Although my degrees were fairly useless for emplyment I fucking loved them and they made me who I am in many ways, if I hadn't been so fucking lazy I could still be studying which I would love.

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Between Your Teeth
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Feb 8 2012 23:39

Good thread (presuming wojtek isn't a cop).

Administrator and now brand spanking new Unison steward in a brand spanking new healthcare social enterprise (previously we were part of the NHS). The "staff led" (note, not staff led in any way) vehicle that is the new model being pushed to serve the healthcare sector. Basically involves taking a public sector organisation and transforming it into a local third sector organisation. In the process fragmenting it so it can no longer compete in the market with large private sector organisations (we pay our specialised staff £18/hr due to historical national pay agreemenst, last i heard private sector were paying about half that), removing organisations from national pay deals/T&Cs and as historically community health is less unionised than it's acute counterpart, giving opportunities to derecognise unions. They also tend have reps/lobbyists whose job is to tap up contracts and make contacts as well as specialised business liaison teams. Something we don't (or rather we have one single business liaison officer and put have to share him with 20 odd other teams, so has no room to be proactive)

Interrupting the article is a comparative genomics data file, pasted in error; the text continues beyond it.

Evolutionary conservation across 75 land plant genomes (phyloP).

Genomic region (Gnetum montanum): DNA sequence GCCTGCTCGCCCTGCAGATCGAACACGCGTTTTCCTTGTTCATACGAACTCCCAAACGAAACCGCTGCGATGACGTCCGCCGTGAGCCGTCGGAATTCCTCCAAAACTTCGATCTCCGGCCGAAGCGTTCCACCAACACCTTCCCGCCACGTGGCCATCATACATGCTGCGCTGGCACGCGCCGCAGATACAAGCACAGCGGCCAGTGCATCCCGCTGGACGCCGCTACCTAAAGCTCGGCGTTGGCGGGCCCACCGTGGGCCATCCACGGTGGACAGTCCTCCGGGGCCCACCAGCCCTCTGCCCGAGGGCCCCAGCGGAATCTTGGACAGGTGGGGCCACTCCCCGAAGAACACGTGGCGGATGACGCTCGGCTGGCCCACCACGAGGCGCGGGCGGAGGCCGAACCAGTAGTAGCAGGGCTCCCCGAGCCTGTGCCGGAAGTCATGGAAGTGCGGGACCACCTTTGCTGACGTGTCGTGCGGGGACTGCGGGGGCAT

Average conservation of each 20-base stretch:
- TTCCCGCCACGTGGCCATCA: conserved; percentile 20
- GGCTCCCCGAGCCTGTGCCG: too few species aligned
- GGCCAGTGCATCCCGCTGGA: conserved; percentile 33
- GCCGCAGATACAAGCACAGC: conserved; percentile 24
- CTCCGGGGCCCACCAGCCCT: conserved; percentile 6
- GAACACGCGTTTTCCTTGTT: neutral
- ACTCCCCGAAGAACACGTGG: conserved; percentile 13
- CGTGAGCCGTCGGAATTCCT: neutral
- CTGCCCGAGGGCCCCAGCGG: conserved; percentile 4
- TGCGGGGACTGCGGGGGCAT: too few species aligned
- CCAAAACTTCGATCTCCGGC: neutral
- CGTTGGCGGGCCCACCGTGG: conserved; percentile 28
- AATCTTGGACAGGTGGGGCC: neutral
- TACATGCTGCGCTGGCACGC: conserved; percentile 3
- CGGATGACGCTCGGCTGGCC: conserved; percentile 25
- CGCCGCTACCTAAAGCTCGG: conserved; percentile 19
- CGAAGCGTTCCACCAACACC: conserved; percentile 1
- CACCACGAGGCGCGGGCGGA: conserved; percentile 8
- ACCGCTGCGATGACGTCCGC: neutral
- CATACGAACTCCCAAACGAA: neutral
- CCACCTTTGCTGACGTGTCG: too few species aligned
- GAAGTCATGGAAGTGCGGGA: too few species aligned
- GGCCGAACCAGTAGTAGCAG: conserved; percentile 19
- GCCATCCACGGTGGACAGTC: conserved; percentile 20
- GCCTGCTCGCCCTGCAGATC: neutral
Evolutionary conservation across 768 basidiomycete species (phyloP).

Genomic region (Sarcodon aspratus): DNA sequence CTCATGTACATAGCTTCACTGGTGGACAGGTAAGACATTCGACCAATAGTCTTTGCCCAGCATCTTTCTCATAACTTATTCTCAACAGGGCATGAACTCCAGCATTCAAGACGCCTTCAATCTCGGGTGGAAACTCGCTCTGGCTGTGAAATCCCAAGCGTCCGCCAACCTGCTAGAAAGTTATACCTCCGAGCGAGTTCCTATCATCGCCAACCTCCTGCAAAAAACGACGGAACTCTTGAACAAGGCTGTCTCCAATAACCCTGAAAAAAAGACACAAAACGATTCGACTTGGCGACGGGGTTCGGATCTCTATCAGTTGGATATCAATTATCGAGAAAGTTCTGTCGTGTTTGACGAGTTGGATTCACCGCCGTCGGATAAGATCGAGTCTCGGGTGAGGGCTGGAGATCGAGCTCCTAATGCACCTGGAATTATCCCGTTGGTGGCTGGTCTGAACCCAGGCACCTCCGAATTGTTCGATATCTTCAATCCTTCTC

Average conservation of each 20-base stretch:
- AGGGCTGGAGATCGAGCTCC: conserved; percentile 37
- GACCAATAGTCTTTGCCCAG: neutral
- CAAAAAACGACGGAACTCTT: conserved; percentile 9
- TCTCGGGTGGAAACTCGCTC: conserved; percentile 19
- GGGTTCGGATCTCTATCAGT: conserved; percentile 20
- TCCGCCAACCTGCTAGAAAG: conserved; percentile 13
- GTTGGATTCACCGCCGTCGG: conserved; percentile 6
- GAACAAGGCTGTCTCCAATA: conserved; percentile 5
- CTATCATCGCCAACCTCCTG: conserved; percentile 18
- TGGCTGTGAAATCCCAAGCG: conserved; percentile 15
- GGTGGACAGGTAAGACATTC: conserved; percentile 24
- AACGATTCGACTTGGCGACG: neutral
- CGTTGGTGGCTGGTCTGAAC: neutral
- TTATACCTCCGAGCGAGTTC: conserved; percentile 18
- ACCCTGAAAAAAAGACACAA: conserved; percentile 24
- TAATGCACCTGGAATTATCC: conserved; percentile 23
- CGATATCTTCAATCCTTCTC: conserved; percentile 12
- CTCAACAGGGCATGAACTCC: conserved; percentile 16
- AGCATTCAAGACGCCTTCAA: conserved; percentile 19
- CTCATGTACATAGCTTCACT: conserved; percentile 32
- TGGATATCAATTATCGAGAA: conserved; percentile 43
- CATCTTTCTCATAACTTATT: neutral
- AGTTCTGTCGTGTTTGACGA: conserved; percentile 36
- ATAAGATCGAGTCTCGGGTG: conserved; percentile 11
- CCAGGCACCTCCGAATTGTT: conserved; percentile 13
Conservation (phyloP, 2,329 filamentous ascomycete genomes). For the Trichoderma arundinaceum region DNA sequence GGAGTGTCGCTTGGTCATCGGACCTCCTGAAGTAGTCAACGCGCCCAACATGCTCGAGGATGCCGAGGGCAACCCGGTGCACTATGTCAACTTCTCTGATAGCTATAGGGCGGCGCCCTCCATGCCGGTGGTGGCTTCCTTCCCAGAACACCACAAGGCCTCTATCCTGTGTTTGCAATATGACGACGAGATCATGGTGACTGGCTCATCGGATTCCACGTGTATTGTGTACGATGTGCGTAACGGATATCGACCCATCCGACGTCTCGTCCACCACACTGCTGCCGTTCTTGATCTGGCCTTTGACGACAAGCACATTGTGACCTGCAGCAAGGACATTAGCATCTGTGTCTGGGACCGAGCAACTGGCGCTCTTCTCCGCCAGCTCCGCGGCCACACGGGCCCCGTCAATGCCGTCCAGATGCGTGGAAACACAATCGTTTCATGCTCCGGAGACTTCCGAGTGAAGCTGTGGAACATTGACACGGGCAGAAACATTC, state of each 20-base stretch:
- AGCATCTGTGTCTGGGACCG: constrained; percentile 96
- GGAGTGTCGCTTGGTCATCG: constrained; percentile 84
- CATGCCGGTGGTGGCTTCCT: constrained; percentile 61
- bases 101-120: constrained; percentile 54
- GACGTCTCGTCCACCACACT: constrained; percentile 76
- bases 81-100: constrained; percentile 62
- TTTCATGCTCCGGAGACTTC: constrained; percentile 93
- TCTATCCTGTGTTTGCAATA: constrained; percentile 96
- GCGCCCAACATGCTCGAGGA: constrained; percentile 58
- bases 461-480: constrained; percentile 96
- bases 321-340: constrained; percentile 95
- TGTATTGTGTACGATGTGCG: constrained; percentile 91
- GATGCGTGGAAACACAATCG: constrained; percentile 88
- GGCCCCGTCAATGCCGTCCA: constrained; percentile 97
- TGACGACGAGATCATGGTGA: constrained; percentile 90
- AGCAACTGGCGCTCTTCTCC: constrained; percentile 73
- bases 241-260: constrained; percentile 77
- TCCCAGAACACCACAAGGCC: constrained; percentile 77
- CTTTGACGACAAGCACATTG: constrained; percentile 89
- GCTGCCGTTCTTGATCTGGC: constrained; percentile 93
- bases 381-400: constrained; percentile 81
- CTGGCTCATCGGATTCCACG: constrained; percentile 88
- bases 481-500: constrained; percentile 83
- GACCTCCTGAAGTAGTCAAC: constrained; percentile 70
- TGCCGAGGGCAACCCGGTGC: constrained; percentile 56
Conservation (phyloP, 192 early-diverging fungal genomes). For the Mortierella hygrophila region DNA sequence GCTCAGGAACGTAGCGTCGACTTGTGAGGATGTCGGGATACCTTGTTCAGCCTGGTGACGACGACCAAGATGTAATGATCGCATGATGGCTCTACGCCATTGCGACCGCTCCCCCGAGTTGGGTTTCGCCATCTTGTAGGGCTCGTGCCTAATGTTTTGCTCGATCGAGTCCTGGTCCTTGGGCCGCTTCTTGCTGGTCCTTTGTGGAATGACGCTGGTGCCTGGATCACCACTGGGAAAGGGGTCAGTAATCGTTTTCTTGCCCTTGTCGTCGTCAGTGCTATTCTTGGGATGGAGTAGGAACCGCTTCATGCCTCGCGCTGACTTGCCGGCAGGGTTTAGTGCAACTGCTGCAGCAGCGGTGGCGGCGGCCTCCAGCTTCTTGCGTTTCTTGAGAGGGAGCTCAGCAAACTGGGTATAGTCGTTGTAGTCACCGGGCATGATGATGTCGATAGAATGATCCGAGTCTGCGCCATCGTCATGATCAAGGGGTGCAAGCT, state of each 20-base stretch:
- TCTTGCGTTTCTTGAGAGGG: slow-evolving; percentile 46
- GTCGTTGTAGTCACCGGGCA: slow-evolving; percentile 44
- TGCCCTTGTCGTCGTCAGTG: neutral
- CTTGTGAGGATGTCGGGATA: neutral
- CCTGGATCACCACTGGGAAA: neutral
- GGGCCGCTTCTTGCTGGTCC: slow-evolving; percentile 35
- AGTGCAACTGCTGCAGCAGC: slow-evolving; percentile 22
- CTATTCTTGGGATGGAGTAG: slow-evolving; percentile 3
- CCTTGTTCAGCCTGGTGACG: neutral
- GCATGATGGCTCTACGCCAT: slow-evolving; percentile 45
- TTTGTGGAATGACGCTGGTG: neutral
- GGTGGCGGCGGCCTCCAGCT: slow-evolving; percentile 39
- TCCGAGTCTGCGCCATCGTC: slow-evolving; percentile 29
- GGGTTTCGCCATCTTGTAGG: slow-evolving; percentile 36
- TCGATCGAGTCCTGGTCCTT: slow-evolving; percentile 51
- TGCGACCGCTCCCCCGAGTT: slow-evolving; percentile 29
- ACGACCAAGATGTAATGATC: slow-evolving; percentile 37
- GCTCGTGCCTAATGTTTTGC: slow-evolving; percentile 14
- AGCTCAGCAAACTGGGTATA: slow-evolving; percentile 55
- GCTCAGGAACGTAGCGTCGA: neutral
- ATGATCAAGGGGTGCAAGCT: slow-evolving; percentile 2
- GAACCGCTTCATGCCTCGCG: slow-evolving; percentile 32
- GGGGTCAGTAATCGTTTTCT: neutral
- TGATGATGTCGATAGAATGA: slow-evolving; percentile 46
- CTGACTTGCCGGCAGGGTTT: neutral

Designed to either fail or be replaced by a more competitive private sector organisation in other words. What happens in other areas is when contracts come up to tender is the large organisation underbids the competition and runs at a loss for the duration of the contract (or in some cases not bothered tendering at all and we find ourselves getting a phonecall saying we've just been replaced on the contract. Presumably just meet them direct on the golf course and hammer it out) meanwhile they make more formal contact with the the commissioners and drive their local competitors to the wall. When the contract comes up for renewal they now have the space to ramp up charges.

At our staff first meeting (compulsory), the first speaker came on and spoke to us about how we'd all be saved by the this great thing called Schumpter's theory of creative destruction. So there's the background of your social enterprise ideologues; well versed in Austrian school economics. By losing your job, you'll be birthed anew; a productive member of society. He's our chair now. Brilliantly my then girlfriend's ex-boyfriend's dad is David Cameron's social enterprise advisor. Insert joke.